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Live in France? Join us for a gentil thread

(657 Posts)
TheAccidentalExhibitionist Tue 01-Oct-13 19:39:59

So how about a lovely supportive, information sharing thread for us mumsnetters living in France?
I've been here for two years, this is my second time living here so 4 years in total.
I have my moans about France, the paperwork, the driving but other than that I love it smile

Bonsoir Sat 09-Nov-13 15:09:36

Free Wednesday gives DC the option of participating in significant activities and/or ones that require quite a lot of logistics. DD has always done at least one "big" (= long and tiring and sometimes faraway) activity on Wednesday, that always has a lot of educational content (acting, sculpture...) and isn't possible after a long day at school. Lots of DC are used to spending a large part of Wednesday at the conservatoire.

AuldAlliance Sat 09-Nov-13 15:15:27

Oh, I misunderstood, Bonsoir, I thought you were suggesting earlier that schools should do 8:30-15:00 Mon-Fri, without the Wed off.
My mistake.

Bonsoir Sat 09-Nov-13 15:55:31

I don't know what I want particularly! I know I don't want the current Parisian state school situation which is:

Mon: 8:30-11:30 and 13:30-16:30
Tues: 8:30-11:30 and 13:30-15:00. Optional activites from 15:00-16:30
Wednesday: 8:30-11.30
Thursday: 8:30-11:30 and 13:30-16:30
Friday: 8:30-11:30 and 13:30-15:00. Optional activities from 15:00-16:30

All my friends with DC at state school say that the teachers cannot manage the shortened afternoon on Tuesday and Friday at all - they are all used to teaching in three-hour chunks.

hattymattie Sat 09-Nov-13 15:58:50

Yikes Bonsoir - when you put it like that - I'm glad my DC's are now all at college and lycee.

Bonsoir Sat 09-Nov-13 17:06:03

Yes! I'm glad that DD will only have one more year of primary from September 2014 - if her (private) school is forced into the 5-day week, we will at least only have one year of it and she is old enough to be able to cope, providing I am in the background to pick up the pieces.

I am not at all sure that private schools will have to conform, however.

Bonsoir Sat 09-Nov-13 17:08:06

Has your DD heard from any of her university choices, hattymattie? DSS1 is home this weekend (first time back since he left) and seems very happy with his course. This is his first proper taste of education outside the French system and he is quickly identifying the advantages. He is slightly in awe of the amazing A-levels, IB marks, French bac marks of his cohort - also the first time he has been in truly selective education...

hattymattie Sat 09-Nov-13 17:36:04

Thanks for asking Bonsoir - she's had an offer for law at Bristol -(14). We are delighted as this is her first offer, it's lower than expected and essentially means that unless she really messes up her bac she has somewhere to go next year. She's also got a few friends there so won't be entirely alone. It's great to hear that your DSS is enjoying himself.

Bonsoir Sat 09-Nov-13 17:45:16

That's fabulous news, hattymattie! Well done your DD (and well done you!).

Funnily enough DSS1's offer last year from Bristol was lower than expected too. He got the grades for the higher offer we were expecting, and he has now found that all the ex-French bac students also got very high marks (higher than his). It makes me think that Bristol may currently be in the business of trying to actively recruit ex-French bac students...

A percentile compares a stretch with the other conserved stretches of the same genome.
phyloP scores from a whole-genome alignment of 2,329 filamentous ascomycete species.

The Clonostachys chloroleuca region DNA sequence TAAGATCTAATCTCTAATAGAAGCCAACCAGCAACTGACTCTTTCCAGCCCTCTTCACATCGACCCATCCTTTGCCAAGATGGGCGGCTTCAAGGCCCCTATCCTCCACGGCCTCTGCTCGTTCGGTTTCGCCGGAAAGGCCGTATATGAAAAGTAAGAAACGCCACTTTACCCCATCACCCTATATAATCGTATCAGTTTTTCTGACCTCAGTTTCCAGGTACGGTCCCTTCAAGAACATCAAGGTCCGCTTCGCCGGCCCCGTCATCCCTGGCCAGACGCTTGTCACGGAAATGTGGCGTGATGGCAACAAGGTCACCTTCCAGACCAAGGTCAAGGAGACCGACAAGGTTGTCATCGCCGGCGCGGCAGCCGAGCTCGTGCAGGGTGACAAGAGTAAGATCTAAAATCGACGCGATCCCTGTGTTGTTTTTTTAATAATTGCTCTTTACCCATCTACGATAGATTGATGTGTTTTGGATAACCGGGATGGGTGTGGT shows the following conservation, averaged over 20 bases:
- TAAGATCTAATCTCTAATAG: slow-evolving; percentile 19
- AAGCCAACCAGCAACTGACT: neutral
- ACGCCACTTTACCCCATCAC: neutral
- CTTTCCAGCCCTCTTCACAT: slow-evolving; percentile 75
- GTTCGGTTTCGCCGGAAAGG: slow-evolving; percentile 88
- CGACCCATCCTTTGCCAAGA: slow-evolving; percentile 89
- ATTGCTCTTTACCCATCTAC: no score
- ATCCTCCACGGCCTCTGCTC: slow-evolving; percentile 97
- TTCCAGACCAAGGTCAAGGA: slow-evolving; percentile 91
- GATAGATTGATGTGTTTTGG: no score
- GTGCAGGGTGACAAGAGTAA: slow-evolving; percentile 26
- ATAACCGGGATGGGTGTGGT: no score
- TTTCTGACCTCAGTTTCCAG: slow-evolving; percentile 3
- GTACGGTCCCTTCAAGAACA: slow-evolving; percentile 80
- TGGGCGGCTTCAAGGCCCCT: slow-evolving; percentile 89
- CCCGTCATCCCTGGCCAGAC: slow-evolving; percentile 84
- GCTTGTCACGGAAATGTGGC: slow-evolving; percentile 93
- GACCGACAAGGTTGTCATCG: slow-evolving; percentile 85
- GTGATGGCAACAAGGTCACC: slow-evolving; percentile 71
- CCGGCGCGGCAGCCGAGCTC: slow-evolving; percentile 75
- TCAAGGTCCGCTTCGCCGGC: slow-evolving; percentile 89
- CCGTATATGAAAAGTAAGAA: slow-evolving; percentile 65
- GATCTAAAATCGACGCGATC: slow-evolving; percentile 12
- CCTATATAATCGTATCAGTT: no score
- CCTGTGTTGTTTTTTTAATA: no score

hattymattie Sat 09-Nov-13 19:11:44

It's good to know that the bac is well thought of and that all that slaving away will finally be (we hope) worthwhile.

Bonsoir Sat 09-Nov-13 21:05:22

Slaving away is indeed the operative term for their lifestyle in Premiere and Terminale. DSS1 is already realizing that life is far less "all work and no play" at university than itcws at lycée.

hattymattie Sat 09-Nov-13 21:43:43

I think they get an opportunity to blossom in the UK and I know at my DD's school the objective seems to be to get out of France and avoid the prepa at any price. grin

Bonsoir Sun 10-Nov-13 08:48:42

Indeed. DSS1 tells us that if ever he feels a bit homesick, he does Face Time with a former school friend who is at prepa. It instantly makes him feel good about his choice of the UK for HE.

hattymattie Sun 10-Nov-13 09:18:28


Madamfrog Tue 12-Nov-13 07:37:11

May I join you? I live in south 24 and am loving the lovely SW French weather we're having at the moment ;-)

clearsommespace Tue 12-Nov-13 19:42:48

Please can I lower the tone and gripe that crumble is a dish served warm in a bowl, ideally with custard or ice-cream, and the fruit part is supposed to be deeper than the topping.
Aaah, I feel calmer now!

auntierozzi Wed 13-Nov-13 10:07:57

Hello there! Wow I didn't know there were so many of us in France that's lovely. I recognize AuldAlliance and NomDeClavier - hope all is well for you two :-)
We are still in Normandy after faffing about nearly going to La Réunion a couple of years ago, you were really helpful AuldA at that time. Thanks!

I've spent all my adult life in France, lived in Lyon, Lille, Orléans and for the last 12 years here in Normandy near to Caen. DH is French and we have been together for 22 years!!! (I was a child bride of course!!!! - not really).

We adopted our 2 daughters from China. They are now aged 10 and 11 and they never mix up their le-s and their la-s like their Mamma!! I do have French nationality. They are both in 6ème studying languages. They are definitely what they call pre-ado everything is MDR and LOL!!!!! Or Gore!!!